The Big Board
The Big Board
Once I got to there, I noticed the crowd mulling about The Big Board, adding their entries and shuffling around sessions. Much to my chagrin, I realized no one had bothered syncing up the board with the wiki entries, so the 10 or so entries there weren’t represented. I asked a volunteer who was syncing them up and he said nobody was. So unless I felt like syncing the Big Board back and forth between BarCamp and the wiki, my script was screwed.

My script was screwed.

Changes were happening all the time, between sessions, all day long and there were way too many for me to track so I gave up. I figured it would be a good reminder about the fragility of screenscrapers for my presentation.

Sessions
I attended a handful of sessions, ranging from managing social media to interacting with social media (apparently it’s a popular subject). I should have realized I was in trouble when the session I was in before mine got hijacked:
Twitter dominates all
Yes, I had the misfortune of scheduling head-to-head with the most popular session of the day.

My session started poorly, technical difficulties in the fact that I didn’t have a VGA adapter for the projector (I had the fore site to bring my DVI adapter though). Luckily for me, Cote’ loaned me his laptop and we transferred the source over and got started. Attendance was sparse, besides Cote’ and I there were 5 people, but at least they were all Python hackers and participated in the review. I walked through my code, asking questions about proper Python technique and explaining decisions and code throughout. I picked up a couple of good pointers and at one guy said I showed him a better iCal library. A minor success, but I enjoyed it nonetheless.

Source is available here: barcamp.tar.gz

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Interviews from Hell, Part 2.

Posted by mattray on March 24, 2008

Back to John’s interview. Despite his run-in with Dave, the interview continued on to the VP of Engineering. After a few perfunctory questions, he hands John a list of acronyms.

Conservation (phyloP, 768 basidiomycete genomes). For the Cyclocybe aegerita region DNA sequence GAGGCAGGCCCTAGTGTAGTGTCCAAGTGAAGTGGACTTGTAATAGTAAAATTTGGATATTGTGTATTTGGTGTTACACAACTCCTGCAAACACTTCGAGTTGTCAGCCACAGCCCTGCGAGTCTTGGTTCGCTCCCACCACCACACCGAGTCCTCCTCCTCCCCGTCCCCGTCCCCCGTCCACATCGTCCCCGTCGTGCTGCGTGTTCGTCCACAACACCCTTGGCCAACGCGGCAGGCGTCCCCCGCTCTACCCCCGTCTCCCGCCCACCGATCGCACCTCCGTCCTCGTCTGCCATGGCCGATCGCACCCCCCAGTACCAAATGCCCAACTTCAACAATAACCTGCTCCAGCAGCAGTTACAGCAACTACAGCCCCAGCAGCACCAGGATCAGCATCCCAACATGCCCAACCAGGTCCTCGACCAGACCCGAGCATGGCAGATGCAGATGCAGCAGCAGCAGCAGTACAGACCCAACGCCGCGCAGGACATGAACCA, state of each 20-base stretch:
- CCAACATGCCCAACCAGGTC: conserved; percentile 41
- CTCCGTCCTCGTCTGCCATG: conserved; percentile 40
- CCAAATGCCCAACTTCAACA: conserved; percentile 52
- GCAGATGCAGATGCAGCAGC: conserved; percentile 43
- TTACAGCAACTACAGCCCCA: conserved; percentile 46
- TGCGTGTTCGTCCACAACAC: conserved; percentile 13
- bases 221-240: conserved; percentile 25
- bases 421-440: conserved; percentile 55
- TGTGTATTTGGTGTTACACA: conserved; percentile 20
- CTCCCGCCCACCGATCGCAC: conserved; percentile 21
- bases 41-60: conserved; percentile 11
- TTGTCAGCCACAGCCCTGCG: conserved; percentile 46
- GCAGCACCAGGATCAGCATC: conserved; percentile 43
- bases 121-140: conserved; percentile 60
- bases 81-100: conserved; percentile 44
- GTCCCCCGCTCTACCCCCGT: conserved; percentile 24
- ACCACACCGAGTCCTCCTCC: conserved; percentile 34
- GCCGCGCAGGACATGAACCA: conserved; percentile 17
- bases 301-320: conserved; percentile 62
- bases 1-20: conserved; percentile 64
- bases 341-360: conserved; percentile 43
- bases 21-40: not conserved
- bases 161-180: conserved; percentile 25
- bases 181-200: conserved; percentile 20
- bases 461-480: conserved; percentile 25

VP: Can you define each of these?
John: Yes.
VP: It's important that you know these.
John: ummm... OK.

John quickly rattles of acronyms like “XML” and “SQL”.

VP: Very good.
The interview continues on to some more of the business-side stuff.


VP: So one of the things we do here validation of leads for our CRM app. If a customer doesn't know exactly who has purchasing authority, our call center in Manila will call in and pretend to be running a technology survey and try to get a hold of the person in the lead app.
John: (thinking this sounds sleazy) ...I guess that makes sense.
VP: It sure does, we used to have a center in India, but those guys were getting expensive.
John: What about quality control?
VP: That's the beauty of it. We have another call center here in town to cross-check some of the leads. I've got one guy who calls up the companies and tells them he's a student researching technology here in town. People are always more sympathetic to college students, and for all I know, he really could be a student.
John: Right...

After the interview, John is pretty creeped out on the company and know they have hired at least 1 crazy person. Even though he didn’t enjoy the process, at least he has a few good stories out of it.